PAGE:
An orbit-shifting innovation is among the most disruptive. As Rajiv Narang and Devika Devaiah explain, it happens "when an area that needs transformation meets an innovator with the will and the desire to create, and not follow history. At the heart of an orbit-shifting innovation is the breakthrough that creates a new orbit and achieves a transformative impact." Narang and Devaiah thoroughly examine the entire process, from initial insight to fulfillment and refinement.
They pose a question of special importance to me: "What are the real dynamics of executing an orbit-shifting innovation with as much focus as it takes to conceive it?" This book is their collaborative response to that question and duly acknowledge the valued assistance of their colleagues at Erehwon, a 20-year-old pioneering innovation firm.
So what drives their insights concerning orbit-shifting? They suggest three powerful sources: Hundreds of breakthrough innovation missions in which they have been involved thus far, leadership mindsets that they have studied for more than two decades of working with senior management teams, and direct experience with more than 100 "orbit shifters" that they have identified thus far. In other words, the information, insights, and counsel they provide is experience-driven, evidence-driven, and anchored in real-world business experience, theirs and others'.
They carefully organize and present their material as follows:
Part 1: Orbit shifts that created history
Part 2: Seeding orbit-shifting innovation
Part 3: Combating dilution in execution
Part 4: Leading orbit-shifting innovation
I agree with Narang and Devaiah that the most valuable insights, those that lead to breakthroughs, do not emerge during a process to generate as many ideas as possible; innovation does not equal ideation. Rather, innovation emerges as boundaries are identified. "This book surfaces our painful realization that most big ideas don't get killed; they just get diluted." That is to say, big ideas are reduced in terms of their potential value and impact.
By nature, orbit-shifts involve significant change. There are always barriers to such change and often cultural in nature, the result of what James O'Toole so aptly characterizes as "the ideology of comfort and the tyranny of custom." That is to say, big ideas are reduced in terms of their potential threat to the status quo and its defenders.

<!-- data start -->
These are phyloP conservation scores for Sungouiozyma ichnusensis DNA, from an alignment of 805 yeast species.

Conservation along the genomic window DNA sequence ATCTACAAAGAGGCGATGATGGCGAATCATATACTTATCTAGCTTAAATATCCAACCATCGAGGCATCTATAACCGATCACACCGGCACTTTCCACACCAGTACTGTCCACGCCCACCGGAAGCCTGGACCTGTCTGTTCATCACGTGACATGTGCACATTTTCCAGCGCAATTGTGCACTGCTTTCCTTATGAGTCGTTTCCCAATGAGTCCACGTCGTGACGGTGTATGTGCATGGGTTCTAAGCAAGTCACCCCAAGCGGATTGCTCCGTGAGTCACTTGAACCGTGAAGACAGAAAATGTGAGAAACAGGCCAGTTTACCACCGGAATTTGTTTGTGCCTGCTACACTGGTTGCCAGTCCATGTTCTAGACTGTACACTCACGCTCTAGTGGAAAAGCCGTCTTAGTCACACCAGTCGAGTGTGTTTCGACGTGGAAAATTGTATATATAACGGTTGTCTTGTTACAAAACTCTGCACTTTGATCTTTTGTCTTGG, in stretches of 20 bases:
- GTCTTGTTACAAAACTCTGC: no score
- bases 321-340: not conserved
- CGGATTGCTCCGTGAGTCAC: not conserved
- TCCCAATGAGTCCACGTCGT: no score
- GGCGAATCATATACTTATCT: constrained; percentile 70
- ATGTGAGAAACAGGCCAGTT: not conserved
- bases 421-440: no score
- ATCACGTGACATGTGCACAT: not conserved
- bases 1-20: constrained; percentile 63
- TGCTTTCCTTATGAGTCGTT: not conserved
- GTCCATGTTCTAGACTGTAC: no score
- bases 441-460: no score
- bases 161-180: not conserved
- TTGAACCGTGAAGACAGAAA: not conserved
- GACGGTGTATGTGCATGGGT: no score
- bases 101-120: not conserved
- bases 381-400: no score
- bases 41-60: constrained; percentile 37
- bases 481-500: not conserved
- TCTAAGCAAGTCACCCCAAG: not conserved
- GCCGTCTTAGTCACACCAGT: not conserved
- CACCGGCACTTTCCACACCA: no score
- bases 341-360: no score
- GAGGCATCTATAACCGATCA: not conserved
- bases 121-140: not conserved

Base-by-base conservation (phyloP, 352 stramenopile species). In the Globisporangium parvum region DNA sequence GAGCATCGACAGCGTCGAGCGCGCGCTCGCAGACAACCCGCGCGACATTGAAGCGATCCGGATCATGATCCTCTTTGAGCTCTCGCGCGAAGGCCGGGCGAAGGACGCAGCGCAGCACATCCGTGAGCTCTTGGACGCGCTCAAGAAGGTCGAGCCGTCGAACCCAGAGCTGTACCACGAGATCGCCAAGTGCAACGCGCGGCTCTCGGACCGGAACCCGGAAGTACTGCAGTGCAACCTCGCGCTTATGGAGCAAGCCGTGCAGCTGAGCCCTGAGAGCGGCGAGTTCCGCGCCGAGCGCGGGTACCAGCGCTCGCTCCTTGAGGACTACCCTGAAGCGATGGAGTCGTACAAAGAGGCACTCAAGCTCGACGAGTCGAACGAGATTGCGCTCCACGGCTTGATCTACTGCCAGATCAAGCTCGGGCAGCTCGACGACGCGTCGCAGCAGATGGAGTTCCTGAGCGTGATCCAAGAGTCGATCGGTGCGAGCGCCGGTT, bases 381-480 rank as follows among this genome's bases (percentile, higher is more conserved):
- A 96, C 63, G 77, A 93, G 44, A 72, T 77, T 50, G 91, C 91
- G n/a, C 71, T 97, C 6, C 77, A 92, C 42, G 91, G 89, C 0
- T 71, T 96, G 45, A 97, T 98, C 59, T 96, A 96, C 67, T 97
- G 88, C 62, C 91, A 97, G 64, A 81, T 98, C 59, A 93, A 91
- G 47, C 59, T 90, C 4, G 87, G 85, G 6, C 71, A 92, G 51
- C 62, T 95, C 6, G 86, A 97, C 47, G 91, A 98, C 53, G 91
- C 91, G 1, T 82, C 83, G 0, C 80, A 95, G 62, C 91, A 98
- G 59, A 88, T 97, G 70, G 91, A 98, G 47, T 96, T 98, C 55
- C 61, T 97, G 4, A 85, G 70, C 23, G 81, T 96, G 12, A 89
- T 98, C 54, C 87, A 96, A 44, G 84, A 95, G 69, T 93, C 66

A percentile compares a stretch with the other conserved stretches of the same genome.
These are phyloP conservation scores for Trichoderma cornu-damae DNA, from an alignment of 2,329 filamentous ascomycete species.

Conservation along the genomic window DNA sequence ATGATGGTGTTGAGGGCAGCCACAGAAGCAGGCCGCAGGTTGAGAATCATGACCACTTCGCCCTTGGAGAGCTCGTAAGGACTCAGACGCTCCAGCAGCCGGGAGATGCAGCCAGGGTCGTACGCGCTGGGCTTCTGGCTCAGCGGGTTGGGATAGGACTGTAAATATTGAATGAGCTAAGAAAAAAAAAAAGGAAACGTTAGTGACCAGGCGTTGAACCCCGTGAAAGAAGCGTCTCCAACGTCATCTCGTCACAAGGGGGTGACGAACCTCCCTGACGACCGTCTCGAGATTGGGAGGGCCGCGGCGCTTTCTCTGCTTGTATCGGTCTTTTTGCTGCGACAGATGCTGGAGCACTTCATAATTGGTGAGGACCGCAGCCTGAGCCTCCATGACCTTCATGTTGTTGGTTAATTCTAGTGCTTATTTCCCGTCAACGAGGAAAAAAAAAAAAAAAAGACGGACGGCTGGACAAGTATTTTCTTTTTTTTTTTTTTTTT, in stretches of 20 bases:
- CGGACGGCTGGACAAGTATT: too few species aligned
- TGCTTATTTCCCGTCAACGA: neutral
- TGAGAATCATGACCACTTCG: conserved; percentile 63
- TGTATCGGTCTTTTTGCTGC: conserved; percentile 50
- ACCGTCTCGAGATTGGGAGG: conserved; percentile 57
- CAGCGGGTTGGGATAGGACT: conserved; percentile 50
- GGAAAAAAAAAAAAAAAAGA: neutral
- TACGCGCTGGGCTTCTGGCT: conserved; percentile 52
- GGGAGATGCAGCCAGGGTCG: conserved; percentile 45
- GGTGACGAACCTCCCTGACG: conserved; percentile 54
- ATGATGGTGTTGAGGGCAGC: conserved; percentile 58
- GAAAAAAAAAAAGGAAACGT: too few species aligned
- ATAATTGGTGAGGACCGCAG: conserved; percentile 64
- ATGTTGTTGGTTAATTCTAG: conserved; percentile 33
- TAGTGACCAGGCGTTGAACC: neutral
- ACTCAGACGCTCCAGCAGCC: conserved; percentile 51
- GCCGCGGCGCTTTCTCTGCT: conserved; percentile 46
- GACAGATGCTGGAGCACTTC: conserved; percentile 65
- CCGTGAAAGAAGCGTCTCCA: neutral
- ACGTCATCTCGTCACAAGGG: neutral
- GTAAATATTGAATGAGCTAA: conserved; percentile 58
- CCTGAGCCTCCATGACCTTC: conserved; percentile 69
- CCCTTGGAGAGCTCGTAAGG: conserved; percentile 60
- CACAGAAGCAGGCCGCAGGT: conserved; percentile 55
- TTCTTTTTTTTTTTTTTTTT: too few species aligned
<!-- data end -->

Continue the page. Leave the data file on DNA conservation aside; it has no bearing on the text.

More often than not, Narang and Devaiah suggest, executing a breakthrough insight is more difficult than formulating it. They also stress the importance of an "out of the box challenge" that requires thinking beyond the given "box" or context. Only then can an orbit-shifting idea be generated.
Over the years, I have been retained to assist with hundreds of innovation initiatives and, with rare exception, the greatest challenge to those involved was to think innovatively about innovation. This is what Albert Einstein had in mind when asserting that problems can't be solved with the same thinking that created them.
Innovative thinking should be sustained in any organization, whatever its size and nature may be, and at all levels and in all areas of the given enterprise. I agree with Narang and Devaiah that this process is best viewed as a never-ending journey - a series of orbit-shifting projects -- rather than limited to any one of them. If a workplace environment is thought of as a greenhouse, potentially big ideas are seedlings that must be carefully nourished...and protected.
When concluding their book, Rajiv Narang and Devika Devaiah observe, "Whether in fiction or reality, the most enduring stories, the ones that excite us the most, are thee ones of orbit shifters, where ordinary people achieve the extraordinary. Where they create history, rather than follow it. Where they show us that there are no impossible dreams or problems, only limited dreamers and problem solvers."
Through human history, there have been thousands of breakthrough ideas and that process will continue in months and years to come. New dreams will pose exciting new opportunities and new problems will present exciting new challenges. We would be well-advised, meanwhile, to keep in mind an astute observation by Richard Dawkins: "Yesterday's dangerous idea is today's orthodoxy and tomorrow's cliché."